7. 7. Governor • When his consulship was over, his was named Governor of the Roman provinces in Gaul. – He used this to enrich himself. • He used his position to conquer the lands outside his province and invade both British and Germanic territory as shows of force. – He was able to finally defeat the Gauls, led by Vercingetorix. The Romans could have subjugated 300 tribes and destroyed 800 cities. He now had more power and glory than anyone else! • During this time, Crassus was killed by the Parthians. Pompeii was named sole consul and he married the daughter of one of Caesar’s opponents. • The Triumvirate ceased to exist.
  8. 8. Civil War: The die is cast! • The senate, led by Pompeii ordered Caesar to disband his army and return to Rome. When he refused, Pompeii accused him of treason. – Then, JC, crossed the Rubicon, Pompeii fled with some senators and the chase was on. – Caesar ruled over Rome as a dictator*, but he chased Pompeii into Hispania, leaving behind Mark Anthony as his second in command. *He was a dictator until he was elected a consul (he then resigned). • He almost lost the war in a battle in Greece, but in the next one, he decisively defeated Pompeii and his allies. Pompeii left for Egypt and he was murdered. – Curios enough, Caesar had all the assassins killed.
  9. 9. • “If you must break the law, do it to seize power: in all other cases observe it.” Julius Caesar
  10. 10. Cleopatra • In Egypt, he was involved in another civil war. He sided with Cleopatra and helped her achieve victory. • Soon after, he became romantically involved with her. To the Romans, this was OK, because even though he was already married in Rome to Calpurnia, since Cleopatra was not Roman, it didn’t count! • From here he chased the last supporters of Pompeii, including his son and Cato, who chose to commit suicide, rather than give Julius Caesar the “honor” of pardoning him. • Back in Rome, he was elected Dictator for ten years and consul for two more terms.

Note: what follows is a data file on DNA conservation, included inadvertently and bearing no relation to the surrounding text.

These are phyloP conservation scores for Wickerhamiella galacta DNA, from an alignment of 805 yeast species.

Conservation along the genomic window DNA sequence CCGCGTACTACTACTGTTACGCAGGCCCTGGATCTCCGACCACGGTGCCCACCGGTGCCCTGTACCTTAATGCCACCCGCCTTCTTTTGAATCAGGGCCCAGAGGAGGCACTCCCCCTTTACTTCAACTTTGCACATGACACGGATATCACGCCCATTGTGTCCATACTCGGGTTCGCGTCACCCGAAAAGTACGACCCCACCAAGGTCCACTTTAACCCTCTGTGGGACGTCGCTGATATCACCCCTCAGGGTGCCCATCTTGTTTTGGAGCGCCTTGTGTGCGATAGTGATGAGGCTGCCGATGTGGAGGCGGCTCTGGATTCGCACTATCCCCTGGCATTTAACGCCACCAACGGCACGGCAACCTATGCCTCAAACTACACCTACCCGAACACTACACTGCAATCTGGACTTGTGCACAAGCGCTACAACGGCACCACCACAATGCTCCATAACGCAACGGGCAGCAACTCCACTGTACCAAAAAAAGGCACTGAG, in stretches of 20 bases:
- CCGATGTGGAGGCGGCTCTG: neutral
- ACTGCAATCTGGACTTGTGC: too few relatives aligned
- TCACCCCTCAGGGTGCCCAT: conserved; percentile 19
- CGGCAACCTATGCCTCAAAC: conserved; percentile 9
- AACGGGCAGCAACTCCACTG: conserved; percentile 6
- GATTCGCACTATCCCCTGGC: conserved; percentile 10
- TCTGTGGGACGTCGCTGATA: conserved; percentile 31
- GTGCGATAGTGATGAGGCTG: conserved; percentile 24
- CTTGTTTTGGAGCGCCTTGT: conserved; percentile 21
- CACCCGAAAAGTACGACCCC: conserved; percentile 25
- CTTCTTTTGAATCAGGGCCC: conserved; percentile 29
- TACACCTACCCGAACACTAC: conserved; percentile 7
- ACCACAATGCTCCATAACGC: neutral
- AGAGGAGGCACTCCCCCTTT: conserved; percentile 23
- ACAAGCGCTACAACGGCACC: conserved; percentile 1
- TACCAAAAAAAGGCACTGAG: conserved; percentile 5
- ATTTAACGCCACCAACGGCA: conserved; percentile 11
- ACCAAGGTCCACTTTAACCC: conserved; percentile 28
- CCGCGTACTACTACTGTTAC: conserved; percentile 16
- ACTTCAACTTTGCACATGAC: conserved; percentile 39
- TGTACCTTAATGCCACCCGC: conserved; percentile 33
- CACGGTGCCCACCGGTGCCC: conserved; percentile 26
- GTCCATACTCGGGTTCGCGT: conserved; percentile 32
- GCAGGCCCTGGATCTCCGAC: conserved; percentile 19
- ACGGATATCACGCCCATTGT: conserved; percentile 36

11. 11. After the Civil War • The Senate quickly gave Caesar many honors and titles, specially because he had chosen to pardon his enemies. – By now, he had chosen a successor: his grandnephew Octavian. • Caesar was worried because now a chaotic Republic: – Imperialism broke it down – Central government was powerless – Provinces were almost independent kingdoms – The army was now a political tool – Corruption was out of control
  12. 12. Murder of Caesar The Ides of March
  13. 13. Assassination • A month before he was murdered, he was appointed dictator for life. He also had tribunal powers (such as the power to veto senatorial laws). – He had amassed many powers unto himself. • During the Ides of March, Caesar was going to appear at the Senate. – Mark Anthony found out too late about the plot and was unable to reach the Senate in time to save him. • A senator, Casca, launched the first assault. Caesar grabbed him, and in no time as many as 60 senators were stabbing him (23 times), including his close friend Brutus.
  14. 14. Aftermath of the Assassination Immediate Effects Caesar in History: • The precipitated collapse of the Republic. • His name became a synonym of power. • The middle and lower class in Rome wanted the murderers to pay for their crime. • He was one of the most brilliant generals ever. • Mark Anthony tried to grab power for himself. • A shrewd politician who stopped at nothing to achieve his goals. • Octavian rose as his successor (becoming the first emperor). • Once in power, he looked for the best interests of his people. • They, along with Lepidus formed the Second Triumvirate.